The following is an excellent analysis of several industries, to include the book industry, in an article entitled:
Creeping Fascism, Part One: Return of the Company Town
By: John Rubino | Thursday, February 16, 2012. I am including only the book portion, but I have personal knowledge of several other industries he used for examples to be right on the money. I think you’ll find this both interesting and scarey:
But perhaps the best way to understand the true structure of America’s political economy in the twenty-first century is to talk to some of the people who publish, edit, and write books in America. These days, most articles on the book industry focus on technology. The recent death of the retailer Borders is depicted as a victory of Internet sales over brick-and-mortar stores, the e-book market as a battle between the Kindle e-reader and the iPad. But if we look behind the glib narrative of digitization, we find that a parallel revolution has taken place, one that has resulted in a dramatic concentration of power over individuals who work in this essential, surprisingly fragile industry.
A generation ago, America’s book market was entirely open and very vibrant. According to some estimates, the five largest publishers in the mid-1970s controlled only about 30 percent of trade book sales, and the biggest fifty publishers controlled only 75 percent. The retail business was even more dispersed, with the top four chains accounting for little more than 10 percent of sales. Today, a single company–Amazon–accounts for more than 20 percent of the domestic book market. And even this statistic fails to convey the company’s enormous reach. In many key categories, it sells more than half the books purchased in the United States. And according to the company’s estimates, its share of the e-book market, the fastest-growing segment of the industry, was between 70 and 80 percent in 2010. (Its share of the online sale of physical books is roughly the same.)
Not surprisingly, then, we find the same sort of fear among our book publishers as we do among the chicken farmers of the Sweedlin Valley. I recently sat down with the CEO of one of the biggest publishing houses in America. In his corner office overlooking a busy Manhattan street, he explained that Amazon was once a “wonderful customer with whom to do business.” As Jeff Bezos’s company became more powerful, however, it changed. “The question is, do you wear your power lightly?” My host paused for a moment, searching for the right words. “Mr. Bezos has not. He is reckless. He is dangerous.”
Later that same day, I spoke with the head of one of the few remaining small publishers in America, in a tattered conference room in a squat Midtown office building. “Amazon is a bully. Jeff Bezos is a bully,” he said, his voice rising, his cheeks flushing. “Anyone who gets that powerful can push people around, and Amazon pushes people around. They do not exercise their power responsibly.” Neither man allowed me to use his name. Amazon, they made clear, had long since accumulated sufficient influence over their business to ensure that even these most dedicated defenders of the book–and of the First Amendment–dare not speak openly of the company’s predations.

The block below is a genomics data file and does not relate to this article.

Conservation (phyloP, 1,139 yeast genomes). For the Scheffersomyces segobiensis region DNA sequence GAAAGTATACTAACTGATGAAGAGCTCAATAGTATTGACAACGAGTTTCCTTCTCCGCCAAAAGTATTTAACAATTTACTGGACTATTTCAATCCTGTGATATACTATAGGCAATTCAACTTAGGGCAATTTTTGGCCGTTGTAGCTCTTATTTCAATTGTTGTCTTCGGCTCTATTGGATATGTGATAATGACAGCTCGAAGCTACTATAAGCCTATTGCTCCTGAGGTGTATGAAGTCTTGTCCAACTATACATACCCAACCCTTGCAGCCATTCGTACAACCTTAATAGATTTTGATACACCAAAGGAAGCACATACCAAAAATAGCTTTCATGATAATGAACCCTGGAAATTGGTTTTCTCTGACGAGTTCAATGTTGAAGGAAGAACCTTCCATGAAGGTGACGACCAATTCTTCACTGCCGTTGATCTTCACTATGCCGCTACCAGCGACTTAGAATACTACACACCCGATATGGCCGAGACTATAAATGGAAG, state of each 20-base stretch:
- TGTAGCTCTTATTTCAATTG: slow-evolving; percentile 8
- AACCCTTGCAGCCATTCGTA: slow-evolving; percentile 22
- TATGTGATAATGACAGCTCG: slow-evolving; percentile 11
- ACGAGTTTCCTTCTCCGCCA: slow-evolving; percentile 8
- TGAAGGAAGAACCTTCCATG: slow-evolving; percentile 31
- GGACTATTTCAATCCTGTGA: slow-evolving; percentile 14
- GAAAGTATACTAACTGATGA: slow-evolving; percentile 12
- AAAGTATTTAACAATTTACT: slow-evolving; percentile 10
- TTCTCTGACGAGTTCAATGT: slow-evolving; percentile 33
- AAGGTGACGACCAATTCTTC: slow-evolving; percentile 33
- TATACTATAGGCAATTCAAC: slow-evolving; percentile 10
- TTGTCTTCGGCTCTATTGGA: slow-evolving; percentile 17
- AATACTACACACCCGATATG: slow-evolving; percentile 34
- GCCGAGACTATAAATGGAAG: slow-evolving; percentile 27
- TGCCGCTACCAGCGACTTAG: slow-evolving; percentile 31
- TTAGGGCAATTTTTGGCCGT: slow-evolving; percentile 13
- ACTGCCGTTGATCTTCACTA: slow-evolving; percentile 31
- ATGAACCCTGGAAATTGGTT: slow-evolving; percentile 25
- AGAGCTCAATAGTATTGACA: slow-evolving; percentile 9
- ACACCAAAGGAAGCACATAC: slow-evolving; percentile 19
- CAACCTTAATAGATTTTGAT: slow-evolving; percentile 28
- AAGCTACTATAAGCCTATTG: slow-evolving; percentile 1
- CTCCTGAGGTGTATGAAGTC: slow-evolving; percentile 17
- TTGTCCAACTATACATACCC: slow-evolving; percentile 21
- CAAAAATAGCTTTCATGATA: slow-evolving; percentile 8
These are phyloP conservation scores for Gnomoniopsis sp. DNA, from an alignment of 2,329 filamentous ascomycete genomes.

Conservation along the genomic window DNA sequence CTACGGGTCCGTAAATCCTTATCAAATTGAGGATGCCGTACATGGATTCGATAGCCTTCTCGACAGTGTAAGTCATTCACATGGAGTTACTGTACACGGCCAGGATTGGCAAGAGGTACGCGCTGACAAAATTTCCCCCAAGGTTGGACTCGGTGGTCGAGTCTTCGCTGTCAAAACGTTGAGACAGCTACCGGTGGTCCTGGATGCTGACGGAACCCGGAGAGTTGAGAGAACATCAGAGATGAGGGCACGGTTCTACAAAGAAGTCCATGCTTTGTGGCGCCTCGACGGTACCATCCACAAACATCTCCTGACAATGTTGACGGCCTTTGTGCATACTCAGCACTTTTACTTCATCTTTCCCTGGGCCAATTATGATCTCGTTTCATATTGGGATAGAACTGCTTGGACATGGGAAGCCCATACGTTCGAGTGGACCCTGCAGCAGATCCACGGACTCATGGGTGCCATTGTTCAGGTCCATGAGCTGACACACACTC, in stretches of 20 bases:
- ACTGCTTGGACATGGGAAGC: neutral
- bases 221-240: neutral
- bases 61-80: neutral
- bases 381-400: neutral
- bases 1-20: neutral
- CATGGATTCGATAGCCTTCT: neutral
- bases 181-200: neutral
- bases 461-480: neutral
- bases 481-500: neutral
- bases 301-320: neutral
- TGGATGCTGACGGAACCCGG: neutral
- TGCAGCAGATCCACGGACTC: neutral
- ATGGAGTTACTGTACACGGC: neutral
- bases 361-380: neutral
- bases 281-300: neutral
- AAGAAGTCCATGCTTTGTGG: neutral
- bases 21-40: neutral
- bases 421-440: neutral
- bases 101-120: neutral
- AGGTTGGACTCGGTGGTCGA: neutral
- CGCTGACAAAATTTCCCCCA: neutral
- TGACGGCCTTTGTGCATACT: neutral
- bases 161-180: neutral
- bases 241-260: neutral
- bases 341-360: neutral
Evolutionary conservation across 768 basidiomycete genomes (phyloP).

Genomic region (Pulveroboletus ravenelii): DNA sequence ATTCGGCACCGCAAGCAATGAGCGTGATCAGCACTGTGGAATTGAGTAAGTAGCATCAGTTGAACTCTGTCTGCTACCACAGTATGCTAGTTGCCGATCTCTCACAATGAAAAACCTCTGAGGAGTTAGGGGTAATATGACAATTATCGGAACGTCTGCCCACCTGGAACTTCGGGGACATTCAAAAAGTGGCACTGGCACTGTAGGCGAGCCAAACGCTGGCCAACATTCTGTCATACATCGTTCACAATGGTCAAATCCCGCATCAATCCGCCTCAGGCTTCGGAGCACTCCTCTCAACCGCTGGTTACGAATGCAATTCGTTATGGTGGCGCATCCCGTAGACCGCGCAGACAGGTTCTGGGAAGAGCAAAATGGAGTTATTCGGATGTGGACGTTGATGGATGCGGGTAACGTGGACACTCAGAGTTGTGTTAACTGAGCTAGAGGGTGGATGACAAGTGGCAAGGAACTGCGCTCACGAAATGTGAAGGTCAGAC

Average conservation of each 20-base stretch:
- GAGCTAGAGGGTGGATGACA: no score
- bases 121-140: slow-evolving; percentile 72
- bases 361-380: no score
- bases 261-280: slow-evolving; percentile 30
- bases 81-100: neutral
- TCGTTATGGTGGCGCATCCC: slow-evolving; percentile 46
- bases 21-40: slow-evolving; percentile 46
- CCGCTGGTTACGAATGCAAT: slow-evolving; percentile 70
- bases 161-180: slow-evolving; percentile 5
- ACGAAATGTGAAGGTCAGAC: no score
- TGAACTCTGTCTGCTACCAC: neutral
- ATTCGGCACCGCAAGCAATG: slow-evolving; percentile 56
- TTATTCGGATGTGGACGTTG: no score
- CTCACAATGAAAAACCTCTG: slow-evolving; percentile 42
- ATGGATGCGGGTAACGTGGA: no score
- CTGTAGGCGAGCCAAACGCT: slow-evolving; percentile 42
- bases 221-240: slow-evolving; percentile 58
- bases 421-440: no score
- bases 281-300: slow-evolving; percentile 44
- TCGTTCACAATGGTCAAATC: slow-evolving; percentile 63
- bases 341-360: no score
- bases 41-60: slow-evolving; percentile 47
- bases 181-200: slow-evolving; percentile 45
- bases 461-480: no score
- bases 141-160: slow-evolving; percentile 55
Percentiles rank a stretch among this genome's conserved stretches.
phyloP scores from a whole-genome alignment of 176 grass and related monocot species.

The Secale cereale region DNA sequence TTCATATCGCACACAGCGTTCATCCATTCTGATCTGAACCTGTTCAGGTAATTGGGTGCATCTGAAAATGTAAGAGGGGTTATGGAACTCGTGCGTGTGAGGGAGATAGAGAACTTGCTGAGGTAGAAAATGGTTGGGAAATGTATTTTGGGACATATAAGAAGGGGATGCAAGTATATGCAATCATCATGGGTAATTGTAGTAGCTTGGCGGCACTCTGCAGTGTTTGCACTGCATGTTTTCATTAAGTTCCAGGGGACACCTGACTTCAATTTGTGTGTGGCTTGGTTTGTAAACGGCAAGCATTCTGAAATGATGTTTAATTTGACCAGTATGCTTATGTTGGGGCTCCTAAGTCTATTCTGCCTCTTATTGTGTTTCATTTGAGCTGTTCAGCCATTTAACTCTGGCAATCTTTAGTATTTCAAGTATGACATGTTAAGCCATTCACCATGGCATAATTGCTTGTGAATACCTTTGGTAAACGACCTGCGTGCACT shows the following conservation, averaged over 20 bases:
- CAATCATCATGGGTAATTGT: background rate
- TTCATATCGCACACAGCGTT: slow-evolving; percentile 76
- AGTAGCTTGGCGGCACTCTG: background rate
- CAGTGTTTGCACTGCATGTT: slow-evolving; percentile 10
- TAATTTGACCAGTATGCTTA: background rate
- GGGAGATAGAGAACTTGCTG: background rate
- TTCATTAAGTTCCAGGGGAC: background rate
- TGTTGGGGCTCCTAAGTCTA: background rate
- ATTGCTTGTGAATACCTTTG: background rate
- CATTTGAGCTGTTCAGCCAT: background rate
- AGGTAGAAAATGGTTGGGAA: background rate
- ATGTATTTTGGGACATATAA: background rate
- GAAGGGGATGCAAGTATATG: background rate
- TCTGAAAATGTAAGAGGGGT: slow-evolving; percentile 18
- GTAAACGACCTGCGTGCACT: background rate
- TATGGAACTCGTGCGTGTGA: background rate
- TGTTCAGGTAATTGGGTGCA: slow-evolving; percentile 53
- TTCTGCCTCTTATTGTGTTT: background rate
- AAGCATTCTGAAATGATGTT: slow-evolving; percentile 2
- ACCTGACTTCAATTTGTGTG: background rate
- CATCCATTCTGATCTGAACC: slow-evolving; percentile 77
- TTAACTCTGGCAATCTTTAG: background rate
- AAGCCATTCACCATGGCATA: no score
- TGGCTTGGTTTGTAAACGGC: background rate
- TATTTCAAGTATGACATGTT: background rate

If a single event best illustrates our confusion as to what makes an open market–and the role such markets play in protecting our liberties–it was our failure to respond to Amazon’s decision in early 2010 to cut off one of our biggest publishers from its readers. At the time, Amazon and Macmillan were scrapping over which firm would set the price for Macmillan’s ebooks. Amazon wanted to price every Macmillan e-book, and indeed every e-book of every publisher, at $9.99 or less. This scorched-earth tactic, which guaranteed that Amazon lost money on many of the e-books it sold, was designed to cement the online retailer’s dominance in the nascent market. It also had the effect of persuading customers that this deeply discounted price, which publishers considered ruinously low, was the “natural” one for an e-book.
In January 2010, Macmillan at last claimed the right to set the price for each of its own products as it alone saw fit. Amazon resisted this arrangement, known in publishing as the “agency model.” When the two companies deadlocked, Amazon simply turned off the buttons that allowed customers to order Macmillan titles, in both their print and their e-book versions….”
Mr. Rubino also commented on industries such as silicon valley, chicken raising operations, micro breweries, and others. Those of us in the book business know the above comments to be true.